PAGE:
From a technical standpoint, it’s a game by mobile game developers who also have a mobile version of this game in the works. I think that the mobile game was the lead platform on this because none of the assets are particularly outstanding. The visuals and audio are about what you would expect for a game designed by a mobile game company.

footlol-screenshot-03-options-menuIt would have been nice if some effort was put into the PC port. The graphics options is a button that’s not labelled. Click it and it goes blurry which I assume means lower graphics options. Resolution options don’t seem to matter because the game just does its thing. There aren’t any tool tips so you don’t know what anything does until you click on it. The first time in a play session that you open a menu in the pre-match setting, such as achievements or power-up selection, the game stops for about 15 to 20 seconds. It’s a bit of a mess.

Having gone through all that, you’d expect me to just slam it with the final score. However, it’s not without its charm. I went longer playing this game than I have with Goat Simulator. I didn’t get bored with it as quickly as Goat Simulator. Sure, when the novelty finally wore off, it wore off quickly but that doesn’t mean that it can’t be funny and charming.

The biggest problem that this game has is that some of its mobile game design traits don’t translate to the PC very well. The polish that one would expect from a PC indie game isn’t quite there. The slow unlocks of power-ups and purchases, the lack of an options menu and the non-existent AI are things I would expect from a free-to-play mobile game. Even though it’s only a $5.00 PC game on Steam, I would have liked something with a bit more substance.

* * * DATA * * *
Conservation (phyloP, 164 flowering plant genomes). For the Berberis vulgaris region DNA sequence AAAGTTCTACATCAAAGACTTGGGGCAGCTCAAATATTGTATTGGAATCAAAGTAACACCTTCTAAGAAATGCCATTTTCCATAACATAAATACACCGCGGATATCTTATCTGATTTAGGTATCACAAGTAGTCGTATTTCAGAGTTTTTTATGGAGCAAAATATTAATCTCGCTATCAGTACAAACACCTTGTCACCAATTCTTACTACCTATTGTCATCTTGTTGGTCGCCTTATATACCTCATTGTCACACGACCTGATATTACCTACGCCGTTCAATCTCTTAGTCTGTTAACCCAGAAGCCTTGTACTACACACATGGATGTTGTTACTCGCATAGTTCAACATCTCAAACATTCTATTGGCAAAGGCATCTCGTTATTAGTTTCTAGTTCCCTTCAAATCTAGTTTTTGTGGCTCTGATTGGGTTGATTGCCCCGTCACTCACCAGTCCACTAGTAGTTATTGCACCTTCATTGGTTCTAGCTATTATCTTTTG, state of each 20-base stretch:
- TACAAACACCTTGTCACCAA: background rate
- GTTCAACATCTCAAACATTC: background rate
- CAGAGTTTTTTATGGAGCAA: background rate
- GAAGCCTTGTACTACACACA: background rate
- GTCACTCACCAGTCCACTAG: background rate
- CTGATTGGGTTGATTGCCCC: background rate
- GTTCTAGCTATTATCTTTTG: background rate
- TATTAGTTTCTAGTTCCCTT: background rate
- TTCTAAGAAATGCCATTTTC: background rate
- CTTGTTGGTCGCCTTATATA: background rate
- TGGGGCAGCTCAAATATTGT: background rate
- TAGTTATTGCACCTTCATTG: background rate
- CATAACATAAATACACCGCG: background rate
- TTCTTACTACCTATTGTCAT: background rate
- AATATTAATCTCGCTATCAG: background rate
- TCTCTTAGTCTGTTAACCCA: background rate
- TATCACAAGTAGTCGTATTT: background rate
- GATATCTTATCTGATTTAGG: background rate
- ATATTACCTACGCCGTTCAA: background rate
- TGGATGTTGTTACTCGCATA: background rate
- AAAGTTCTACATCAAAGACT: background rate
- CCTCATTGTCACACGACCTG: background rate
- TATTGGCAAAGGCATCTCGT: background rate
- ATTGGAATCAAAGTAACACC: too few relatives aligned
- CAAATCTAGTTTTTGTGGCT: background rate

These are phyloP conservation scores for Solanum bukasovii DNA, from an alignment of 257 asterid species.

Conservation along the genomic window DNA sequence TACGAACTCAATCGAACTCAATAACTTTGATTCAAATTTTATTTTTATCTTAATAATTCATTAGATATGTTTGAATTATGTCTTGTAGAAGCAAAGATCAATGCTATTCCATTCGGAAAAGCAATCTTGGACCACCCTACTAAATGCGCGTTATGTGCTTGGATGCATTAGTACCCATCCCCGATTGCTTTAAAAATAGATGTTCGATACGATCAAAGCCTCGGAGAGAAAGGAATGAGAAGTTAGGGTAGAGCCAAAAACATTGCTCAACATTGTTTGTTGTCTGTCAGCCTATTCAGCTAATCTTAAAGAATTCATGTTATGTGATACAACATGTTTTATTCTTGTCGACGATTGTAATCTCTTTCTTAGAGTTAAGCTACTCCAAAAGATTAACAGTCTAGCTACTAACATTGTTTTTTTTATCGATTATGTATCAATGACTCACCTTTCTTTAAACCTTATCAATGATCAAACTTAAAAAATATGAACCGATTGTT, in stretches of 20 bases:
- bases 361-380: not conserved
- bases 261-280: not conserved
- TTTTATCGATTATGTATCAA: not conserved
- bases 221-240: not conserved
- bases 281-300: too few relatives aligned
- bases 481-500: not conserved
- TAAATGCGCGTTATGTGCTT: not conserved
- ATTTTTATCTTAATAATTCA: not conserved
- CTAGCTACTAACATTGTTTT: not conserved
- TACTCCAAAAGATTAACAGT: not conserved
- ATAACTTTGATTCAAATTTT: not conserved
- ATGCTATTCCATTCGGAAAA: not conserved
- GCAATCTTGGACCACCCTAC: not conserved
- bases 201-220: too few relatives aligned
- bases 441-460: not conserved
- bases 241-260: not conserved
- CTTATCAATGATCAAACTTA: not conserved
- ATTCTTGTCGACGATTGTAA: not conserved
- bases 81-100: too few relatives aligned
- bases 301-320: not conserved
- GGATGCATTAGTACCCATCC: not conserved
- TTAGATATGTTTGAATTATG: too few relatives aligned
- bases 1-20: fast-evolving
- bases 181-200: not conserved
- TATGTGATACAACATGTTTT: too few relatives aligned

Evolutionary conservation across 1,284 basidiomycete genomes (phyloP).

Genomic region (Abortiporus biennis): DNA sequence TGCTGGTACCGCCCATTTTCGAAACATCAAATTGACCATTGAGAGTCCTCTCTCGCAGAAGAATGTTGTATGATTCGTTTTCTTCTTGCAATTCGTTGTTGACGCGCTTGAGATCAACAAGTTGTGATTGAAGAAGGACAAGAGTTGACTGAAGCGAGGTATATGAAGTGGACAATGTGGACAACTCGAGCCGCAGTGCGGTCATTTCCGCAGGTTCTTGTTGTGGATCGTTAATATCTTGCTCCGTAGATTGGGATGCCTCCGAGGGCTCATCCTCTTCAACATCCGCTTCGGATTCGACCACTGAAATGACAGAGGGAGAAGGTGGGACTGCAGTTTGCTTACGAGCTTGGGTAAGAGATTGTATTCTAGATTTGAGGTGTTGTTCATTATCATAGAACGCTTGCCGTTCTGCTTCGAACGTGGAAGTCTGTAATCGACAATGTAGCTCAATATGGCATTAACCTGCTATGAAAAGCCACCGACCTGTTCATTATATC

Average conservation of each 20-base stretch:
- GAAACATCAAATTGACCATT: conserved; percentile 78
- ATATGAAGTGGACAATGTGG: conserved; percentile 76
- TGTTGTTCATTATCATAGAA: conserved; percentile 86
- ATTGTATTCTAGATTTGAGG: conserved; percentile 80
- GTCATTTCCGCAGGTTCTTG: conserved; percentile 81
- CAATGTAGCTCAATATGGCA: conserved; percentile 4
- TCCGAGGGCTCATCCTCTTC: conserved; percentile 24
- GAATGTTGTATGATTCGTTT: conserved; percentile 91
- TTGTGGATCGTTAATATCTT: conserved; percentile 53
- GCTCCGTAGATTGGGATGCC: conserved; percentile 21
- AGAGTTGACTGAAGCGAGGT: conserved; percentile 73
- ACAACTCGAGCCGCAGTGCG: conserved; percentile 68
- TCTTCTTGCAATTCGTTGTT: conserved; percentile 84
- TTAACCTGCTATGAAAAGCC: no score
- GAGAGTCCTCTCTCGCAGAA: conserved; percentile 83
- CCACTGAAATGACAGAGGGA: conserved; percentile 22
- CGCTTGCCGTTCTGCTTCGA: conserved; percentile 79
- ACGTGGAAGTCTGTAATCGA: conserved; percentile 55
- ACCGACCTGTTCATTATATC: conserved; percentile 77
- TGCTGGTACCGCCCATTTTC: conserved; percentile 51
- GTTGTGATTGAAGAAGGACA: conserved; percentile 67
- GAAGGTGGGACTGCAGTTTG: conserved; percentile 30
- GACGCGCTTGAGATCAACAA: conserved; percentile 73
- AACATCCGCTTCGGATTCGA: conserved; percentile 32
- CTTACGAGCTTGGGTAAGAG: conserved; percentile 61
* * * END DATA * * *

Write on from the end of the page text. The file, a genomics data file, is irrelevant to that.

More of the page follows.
footlol-screenshot-04If it wasn’t for the lack of polish on the move from your phone to your PC, I would have said that the worst thing about FootLOL is the name. I get what they did there and it makes sense. It’s just not a name that I would ever want to say out loud… Or type several times in a short time span.

With a couple of simple improvements like an intelligible menu design, tool tips, an actually customizable custom match feature and competent AI opposition, this game could easily have been a good game and scored a 7+ out of ten on our scale. I like what it could be with a little work, I’m just not compelled by what it is right now and I don’t rate games on their potential.

Still, for $5.00 you could certainly do worse.

Rating: 5.0/10

FootLOL: Epic Fail League was reviewed on Windows PC. There is a mobile version of the game available now or coming soon on Mac OS X, iOS and Android but I can’t find a straight answer on if the game is currently available on those platforms. Your impressions my differ depending on platform played on, PC specs and how many times you can blow up a goalkeeper with landmines before it gets old.

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About Steve Murray

Steve is the founder and editor of The Lowdown Blog and et geekera. On The Lowdown Blog, he often writes about motorsports, hockey, politics and pop culture. Over on et geekera, Steve writes about geek interests and lifestyle. Steve is on Twitter at @TheSteveMurray.

Posted on April 24, 2014, in Game Reviews and tagged , , , , . Bookmark the permalink. Leave a comment.